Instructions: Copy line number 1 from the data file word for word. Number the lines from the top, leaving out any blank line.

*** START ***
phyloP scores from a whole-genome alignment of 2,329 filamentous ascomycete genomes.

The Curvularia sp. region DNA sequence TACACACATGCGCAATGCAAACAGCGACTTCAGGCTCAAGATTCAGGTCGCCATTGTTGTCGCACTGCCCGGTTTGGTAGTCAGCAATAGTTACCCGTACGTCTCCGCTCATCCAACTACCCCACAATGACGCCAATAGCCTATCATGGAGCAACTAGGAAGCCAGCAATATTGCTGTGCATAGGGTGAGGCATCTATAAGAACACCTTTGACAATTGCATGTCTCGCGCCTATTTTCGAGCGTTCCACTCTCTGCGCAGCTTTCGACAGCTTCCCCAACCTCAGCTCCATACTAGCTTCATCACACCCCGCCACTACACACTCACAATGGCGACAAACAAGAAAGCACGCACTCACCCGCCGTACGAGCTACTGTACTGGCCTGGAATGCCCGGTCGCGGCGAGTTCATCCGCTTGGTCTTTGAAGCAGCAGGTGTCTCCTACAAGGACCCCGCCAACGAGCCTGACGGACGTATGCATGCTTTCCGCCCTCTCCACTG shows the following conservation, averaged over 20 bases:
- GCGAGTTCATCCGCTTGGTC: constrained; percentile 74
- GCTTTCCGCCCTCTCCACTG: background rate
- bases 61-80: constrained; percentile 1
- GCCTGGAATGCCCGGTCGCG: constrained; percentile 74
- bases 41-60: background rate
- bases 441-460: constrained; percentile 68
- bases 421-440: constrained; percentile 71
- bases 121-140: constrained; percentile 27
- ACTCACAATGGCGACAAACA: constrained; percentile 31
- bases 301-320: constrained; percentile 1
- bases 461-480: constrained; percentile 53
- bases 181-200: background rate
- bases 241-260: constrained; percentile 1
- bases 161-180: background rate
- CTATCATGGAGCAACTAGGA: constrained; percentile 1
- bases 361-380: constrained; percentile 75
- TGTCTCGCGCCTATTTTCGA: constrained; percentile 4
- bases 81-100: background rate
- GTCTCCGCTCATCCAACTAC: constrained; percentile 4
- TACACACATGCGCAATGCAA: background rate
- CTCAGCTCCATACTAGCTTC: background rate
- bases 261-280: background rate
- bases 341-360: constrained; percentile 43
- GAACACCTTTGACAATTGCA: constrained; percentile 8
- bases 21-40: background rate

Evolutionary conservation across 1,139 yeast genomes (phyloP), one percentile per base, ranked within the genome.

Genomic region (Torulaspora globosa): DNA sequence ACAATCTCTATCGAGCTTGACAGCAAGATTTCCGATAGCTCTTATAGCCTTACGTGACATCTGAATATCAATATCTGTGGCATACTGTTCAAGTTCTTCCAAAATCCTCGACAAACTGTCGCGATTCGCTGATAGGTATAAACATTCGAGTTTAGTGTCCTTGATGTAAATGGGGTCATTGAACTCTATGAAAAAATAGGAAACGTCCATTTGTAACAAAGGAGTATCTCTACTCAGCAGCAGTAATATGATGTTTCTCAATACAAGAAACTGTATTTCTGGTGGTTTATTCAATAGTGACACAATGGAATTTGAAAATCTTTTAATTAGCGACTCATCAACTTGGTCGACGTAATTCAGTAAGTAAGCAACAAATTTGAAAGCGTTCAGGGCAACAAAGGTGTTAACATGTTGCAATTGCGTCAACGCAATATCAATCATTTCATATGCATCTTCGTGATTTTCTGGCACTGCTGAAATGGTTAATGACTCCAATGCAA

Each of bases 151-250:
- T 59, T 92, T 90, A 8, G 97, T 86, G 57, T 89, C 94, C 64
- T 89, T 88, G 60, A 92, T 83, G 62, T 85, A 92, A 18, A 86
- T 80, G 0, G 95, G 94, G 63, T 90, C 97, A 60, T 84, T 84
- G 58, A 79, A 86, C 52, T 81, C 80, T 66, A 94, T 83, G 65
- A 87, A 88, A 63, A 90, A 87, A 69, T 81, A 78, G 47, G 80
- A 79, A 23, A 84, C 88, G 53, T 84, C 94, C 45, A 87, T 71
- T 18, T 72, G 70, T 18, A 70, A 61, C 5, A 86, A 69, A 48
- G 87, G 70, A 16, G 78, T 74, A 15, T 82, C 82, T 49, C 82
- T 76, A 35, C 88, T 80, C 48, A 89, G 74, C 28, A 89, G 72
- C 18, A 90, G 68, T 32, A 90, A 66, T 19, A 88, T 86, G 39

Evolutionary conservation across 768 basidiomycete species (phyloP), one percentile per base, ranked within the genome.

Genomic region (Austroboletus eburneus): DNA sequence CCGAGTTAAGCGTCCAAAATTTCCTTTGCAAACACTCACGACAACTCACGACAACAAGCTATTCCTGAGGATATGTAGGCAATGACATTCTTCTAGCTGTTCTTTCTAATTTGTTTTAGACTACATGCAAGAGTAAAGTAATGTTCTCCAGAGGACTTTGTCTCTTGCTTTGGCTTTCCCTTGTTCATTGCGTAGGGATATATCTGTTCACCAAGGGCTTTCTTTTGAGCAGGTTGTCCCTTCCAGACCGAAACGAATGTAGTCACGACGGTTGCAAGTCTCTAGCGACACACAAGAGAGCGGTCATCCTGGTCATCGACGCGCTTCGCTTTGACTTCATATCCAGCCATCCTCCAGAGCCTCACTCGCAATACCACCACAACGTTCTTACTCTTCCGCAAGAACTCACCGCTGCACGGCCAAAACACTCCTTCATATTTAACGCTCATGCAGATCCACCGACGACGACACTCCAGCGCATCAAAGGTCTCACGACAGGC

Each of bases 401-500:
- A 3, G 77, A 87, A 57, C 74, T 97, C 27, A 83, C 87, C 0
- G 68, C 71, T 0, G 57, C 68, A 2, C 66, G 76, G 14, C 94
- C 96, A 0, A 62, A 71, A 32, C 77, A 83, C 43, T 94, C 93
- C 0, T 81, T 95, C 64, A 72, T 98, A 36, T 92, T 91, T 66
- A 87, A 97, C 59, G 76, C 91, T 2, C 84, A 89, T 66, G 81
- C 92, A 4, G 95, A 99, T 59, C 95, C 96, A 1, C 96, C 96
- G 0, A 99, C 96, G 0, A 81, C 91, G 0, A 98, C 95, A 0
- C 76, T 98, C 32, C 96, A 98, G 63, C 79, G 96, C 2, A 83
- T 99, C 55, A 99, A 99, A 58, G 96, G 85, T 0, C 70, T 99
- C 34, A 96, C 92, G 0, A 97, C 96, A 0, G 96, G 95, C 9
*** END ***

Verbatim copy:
phyloP scores from a whole-genome alignment of 2,329 filamentous ascomycete genomes.